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What Do We Want in Prayer?

Prayer is a gift—and it brings us back to reality.

Introduction

In the event of a fire in your home, the last thing you want to do is run around in the burning house (as is often seen on TV). The temperature at head level may well reach 600 degrees, and one blast of that heat could destroy your lungs. The only way to survive is on your hands and knees. At floor level, the temperature may be only 150 degrees, and crawling to an exit is the one way to withstand such conditions.

For us as Christians, such conditions are not the extreme, but the norm. We need to stay on our knees to survive!

The reason we don't pray more is that we have misunderstood the primary purpose of prayer. Prayer is more about getting to know God than getting answers, and Jesus shows us that prayer is all about recognizing our absolute dependence on God. That's why we should pray. But in our own hearts, what do we really want when we pray? What is the desired result of our praying? God wants our praying to be the kind of experience we are drawn to, not one we are dragged into. When it comes to what we really want in prayer, we can narrow it down to a couple of basic things—both of which are found in Jesus' model prayer.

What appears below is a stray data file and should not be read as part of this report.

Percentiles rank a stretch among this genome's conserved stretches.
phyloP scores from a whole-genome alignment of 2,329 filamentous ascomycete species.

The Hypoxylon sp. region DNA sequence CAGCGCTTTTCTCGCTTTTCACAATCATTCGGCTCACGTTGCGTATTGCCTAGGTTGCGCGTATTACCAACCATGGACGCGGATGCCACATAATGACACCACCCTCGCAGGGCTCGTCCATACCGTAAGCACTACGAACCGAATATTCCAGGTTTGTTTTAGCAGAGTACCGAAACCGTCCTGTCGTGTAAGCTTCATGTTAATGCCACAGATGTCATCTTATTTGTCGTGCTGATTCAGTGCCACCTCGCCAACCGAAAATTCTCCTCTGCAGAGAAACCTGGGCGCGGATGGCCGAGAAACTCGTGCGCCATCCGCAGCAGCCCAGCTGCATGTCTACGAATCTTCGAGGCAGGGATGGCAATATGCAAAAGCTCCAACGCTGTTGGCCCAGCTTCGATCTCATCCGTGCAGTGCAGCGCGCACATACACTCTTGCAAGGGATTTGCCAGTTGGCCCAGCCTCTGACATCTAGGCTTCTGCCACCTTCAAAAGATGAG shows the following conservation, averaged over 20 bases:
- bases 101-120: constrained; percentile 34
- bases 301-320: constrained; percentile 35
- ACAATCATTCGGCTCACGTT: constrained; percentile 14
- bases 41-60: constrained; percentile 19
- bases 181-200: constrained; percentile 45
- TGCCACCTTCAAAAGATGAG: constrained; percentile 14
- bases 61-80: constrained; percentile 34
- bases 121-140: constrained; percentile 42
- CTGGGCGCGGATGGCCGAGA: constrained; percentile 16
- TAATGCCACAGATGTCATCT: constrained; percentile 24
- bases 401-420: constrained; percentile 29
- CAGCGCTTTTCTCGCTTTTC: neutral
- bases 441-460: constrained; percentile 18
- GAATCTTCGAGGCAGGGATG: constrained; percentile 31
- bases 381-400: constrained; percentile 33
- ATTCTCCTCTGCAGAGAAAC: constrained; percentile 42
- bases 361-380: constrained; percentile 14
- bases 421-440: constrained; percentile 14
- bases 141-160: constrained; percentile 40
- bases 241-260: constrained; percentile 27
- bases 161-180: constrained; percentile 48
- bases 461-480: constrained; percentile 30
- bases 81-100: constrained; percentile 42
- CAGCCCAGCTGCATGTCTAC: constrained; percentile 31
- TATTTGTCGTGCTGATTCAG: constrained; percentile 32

We want our prayers to be meaningful

I can't imagine anyone who takes prayer seriously not wanting their prayers to be meaningful. If you have ever been a part of a time of prayer when you sensed, powerfully, the presence of the Holy Spirit—and you genuinely believed you connected with God in your praying—you are forever ruined from participating in routine, lifeless praying. What is it that makes prayer meaningful? What makes the difference between a time of prayer that no one wants to end—when the presence of God is felt by all—and prayer that just seems stale, ...

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Steve Abbott is Senior Pastor of First Baptist Siloam Springs, Arkansas.

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Sermon Outline:

Introduction

I. We want our prayers to be meaningful

II. We want our prayers to be heard

Conclusion